Gem of the Ocean: https://www.youtube.com/playlist?list=PL0Lvs-e_eIXbpLBU1gTGwfhRV207HTXPb

Radio Golf: https://www.youtube.com/playlist?list=PL0Lvs-e_eIXbZDGZ3NZTVicN5q755bnrd


Some random thoughts on Radio Golf (12.03.2018)

Radio Golf is dedicated to Benjamin Mordecai, former managing director at Yale Rep, co-director of all ten of August Wilson’s plays. Like Wilson, Mordecai died at age 60, just a few month’s before Wilson’s passing.

The play has the smallest ensemble cast of any play in the cycle with five characters. Sterling has appeared before in Two Trains Running. Harmond Wilks is the grandson of Caesar Wilks, who we remember from Gem of the Ocean, and Old Joe Barlow is the son of Citizen Barlow and Black Mary, also of Gem of the Ocean. Radio Golf is an intergenerational family play at the end of the Wilson Cycle.

Roosevelt Hicks is Harmond’s business partner and was his college roommate at Cornell. Roosevelt speaks in a loose Negro dialect most of the time (compare his language to Harmond’s more standard English), suggesting he does not come from an educated family background like Harmond obviously does. He places high value on superficial things, like golfing, and business cards, and falls prey to get rich schemes like being the minority partner in the radio station purchase and being the front man for Bernie Smith, a rich white business guy. He says that without his new business cards, people on the golf course will think he is the caddie. Roosevelt is an insecure man.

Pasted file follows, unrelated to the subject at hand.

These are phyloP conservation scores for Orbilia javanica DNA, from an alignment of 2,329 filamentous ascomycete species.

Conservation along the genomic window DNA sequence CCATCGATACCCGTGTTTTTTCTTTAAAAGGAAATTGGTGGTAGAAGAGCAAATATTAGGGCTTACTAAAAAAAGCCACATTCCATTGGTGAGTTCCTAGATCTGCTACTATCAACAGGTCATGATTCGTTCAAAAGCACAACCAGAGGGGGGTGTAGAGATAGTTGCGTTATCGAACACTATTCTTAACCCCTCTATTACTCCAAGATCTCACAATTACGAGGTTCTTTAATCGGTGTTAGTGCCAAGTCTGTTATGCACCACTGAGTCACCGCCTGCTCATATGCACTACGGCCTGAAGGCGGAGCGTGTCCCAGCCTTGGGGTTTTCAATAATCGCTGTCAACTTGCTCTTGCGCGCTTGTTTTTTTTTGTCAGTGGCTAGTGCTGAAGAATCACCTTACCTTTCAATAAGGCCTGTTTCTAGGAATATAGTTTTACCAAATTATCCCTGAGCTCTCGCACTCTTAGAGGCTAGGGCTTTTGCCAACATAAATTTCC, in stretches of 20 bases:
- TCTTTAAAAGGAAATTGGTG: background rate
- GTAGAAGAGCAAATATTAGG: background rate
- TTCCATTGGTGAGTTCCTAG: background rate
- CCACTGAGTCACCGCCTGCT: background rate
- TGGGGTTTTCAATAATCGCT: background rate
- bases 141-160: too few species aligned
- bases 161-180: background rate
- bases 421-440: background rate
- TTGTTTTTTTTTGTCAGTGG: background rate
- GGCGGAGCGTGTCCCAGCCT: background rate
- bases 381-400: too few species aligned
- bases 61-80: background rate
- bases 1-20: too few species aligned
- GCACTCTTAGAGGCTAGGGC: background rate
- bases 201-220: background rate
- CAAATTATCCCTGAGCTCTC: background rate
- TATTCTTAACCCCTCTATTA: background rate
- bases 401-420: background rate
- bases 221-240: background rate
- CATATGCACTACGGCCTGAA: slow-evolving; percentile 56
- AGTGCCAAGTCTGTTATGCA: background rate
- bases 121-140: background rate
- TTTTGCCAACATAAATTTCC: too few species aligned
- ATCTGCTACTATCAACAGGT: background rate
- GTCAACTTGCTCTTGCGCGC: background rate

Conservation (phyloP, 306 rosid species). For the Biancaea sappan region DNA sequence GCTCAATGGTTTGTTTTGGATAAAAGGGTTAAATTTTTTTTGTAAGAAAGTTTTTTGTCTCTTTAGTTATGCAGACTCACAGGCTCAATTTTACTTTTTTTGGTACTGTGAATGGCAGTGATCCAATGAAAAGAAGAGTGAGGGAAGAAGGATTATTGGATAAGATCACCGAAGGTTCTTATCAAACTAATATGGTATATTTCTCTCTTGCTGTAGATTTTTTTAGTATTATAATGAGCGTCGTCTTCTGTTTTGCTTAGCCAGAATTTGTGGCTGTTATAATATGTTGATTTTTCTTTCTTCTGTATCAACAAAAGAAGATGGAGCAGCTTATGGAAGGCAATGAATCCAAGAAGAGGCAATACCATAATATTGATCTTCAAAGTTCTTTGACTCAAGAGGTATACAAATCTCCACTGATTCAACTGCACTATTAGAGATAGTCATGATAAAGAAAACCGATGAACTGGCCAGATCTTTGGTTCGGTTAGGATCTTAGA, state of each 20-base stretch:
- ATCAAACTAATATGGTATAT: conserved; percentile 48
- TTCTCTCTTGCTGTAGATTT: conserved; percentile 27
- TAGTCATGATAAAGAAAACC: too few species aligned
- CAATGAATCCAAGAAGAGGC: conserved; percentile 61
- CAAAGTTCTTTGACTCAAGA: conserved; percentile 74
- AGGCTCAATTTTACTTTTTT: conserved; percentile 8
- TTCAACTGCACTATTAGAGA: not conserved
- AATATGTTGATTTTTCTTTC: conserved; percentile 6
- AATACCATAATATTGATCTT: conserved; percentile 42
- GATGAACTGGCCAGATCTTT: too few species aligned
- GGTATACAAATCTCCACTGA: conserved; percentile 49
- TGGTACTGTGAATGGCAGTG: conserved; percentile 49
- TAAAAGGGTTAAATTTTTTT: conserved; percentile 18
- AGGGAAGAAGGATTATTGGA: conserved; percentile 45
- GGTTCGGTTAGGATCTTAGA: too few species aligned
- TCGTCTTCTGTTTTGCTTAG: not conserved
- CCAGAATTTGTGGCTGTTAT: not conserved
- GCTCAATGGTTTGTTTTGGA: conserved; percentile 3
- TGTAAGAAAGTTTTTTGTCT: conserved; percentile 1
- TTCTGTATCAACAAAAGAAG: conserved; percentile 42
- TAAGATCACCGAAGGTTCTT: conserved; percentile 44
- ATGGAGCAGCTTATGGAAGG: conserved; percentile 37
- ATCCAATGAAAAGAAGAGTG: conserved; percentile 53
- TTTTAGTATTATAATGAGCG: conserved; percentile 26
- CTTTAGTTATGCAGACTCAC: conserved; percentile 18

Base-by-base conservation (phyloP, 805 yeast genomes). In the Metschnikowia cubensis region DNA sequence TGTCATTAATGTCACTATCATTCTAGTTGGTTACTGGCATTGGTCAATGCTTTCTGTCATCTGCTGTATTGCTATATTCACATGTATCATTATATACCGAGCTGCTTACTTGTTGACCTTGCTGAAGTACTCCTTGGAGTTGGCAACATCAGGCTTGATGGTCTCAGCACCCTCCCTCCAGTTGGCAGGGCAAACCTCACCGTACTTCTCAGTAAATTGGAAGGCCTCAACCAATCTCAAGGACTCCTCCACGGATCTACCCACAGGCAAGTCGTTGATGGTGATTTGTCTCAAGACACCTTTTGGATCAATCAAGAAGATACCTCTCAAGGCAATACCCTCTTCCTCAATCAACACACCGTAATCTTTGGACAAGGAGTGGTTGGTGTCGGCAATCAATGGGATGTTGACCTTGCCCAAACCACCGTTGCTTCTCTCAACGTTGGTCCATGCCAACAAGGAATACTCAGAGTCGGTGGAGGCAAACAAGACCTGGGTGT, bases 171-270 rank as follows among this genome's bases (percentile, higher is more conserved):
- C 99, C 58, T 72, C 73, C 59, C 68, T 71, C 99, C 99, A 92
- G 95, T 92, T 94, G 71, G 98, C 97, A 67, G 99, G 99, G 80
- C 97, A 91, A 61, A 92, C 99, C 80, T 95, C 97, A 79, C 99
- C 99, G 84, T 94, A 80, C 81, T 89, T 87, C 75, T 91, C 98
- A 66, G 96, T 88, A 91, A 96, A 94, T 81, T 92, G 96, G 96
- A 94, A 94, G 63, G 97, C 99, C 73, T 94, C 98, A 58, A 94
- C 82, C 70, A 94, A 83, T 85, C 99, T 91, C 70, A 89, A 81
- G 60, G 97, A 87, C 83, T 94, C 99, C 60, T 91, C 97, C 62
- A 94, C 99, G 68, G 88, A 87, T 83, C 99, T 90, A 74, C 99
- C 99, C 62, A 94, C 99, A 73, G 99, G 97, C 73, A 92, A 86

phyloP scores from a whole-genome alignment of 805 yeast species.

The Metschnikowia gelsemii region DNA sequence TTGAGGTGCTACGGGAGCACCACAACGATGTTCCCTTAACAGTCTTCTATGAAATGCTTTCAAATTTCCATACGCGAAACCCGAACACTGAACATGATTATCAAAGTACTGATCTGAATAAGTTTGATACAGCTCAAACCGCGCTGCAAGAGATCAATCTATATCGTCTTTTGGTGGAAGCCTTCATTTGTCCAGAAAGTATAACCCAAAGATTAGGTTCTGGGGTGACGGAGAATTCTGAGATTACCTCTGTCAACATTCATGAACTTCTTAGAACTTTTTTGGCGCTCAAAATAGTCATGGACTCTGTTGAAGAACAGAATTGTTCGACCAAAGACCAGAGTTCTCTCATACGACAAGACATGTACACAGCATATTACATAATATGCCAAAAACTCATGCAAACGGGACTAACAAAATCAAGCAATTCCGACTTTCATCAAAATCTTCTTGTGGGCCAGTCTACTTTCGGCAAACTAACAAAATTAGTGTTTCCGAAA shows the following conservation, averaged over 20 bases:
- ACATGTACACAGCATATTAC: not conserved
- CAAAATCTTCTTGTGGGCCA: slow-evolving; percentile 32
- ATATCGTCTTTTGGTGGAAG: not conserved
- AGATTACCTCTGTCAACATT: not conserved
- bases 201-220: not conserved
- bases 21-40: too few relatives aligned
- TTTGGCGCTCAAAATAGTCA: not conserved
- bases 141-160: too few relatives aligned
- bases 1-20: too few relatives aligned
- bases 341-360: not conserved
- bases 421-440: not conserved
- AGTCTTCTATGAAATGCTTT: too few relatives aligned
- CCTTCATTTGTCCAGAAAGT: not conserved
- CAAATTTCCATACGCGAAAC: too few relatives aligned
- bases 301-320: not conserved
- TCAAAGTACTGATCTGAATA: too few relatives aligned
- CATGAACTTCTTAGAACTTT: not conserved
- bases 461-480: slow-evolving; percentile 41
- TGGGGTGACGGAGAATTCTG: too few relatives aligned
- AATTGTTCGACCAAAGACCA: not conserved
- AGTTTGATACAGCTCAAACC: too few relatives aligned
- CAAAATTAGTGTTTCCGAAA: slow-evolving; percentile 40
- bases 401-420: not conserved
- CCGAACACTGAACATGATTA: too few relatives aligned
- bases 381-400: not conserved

Harmond want to put his campaign office in the predominantly black Hill District, while his wife wants him to locate in the more affluent white section of Shadyside. Harmond explains, “You don’t understand. Politics is about symbolism. Black people don’t vote but they have symbolic weight (italics mine).” Harmond understands politics at its essence, while his wife is operating on the superficial transactional level.

Sterling went to high school with Harmond and his brother, Raymond. But Sterling has had a troubled life, in and out of jail and trouble. He seeks employment, yet does not have the required union certifications. His remark to Harmond and Roosevelt that they should call him back for work before the phone company cuts off his phone does not inspire confidence. 

In a conversation between Roosevelt and Harmond and the end of Scene 2, Roosevelt notices something and bolts to the door, saying “Hey! Hey! Get off my car!”  Could it be a cat? Could it have been the cat resurrected at the end of King Hedley II? Could it be the spirit of Aunt Ester?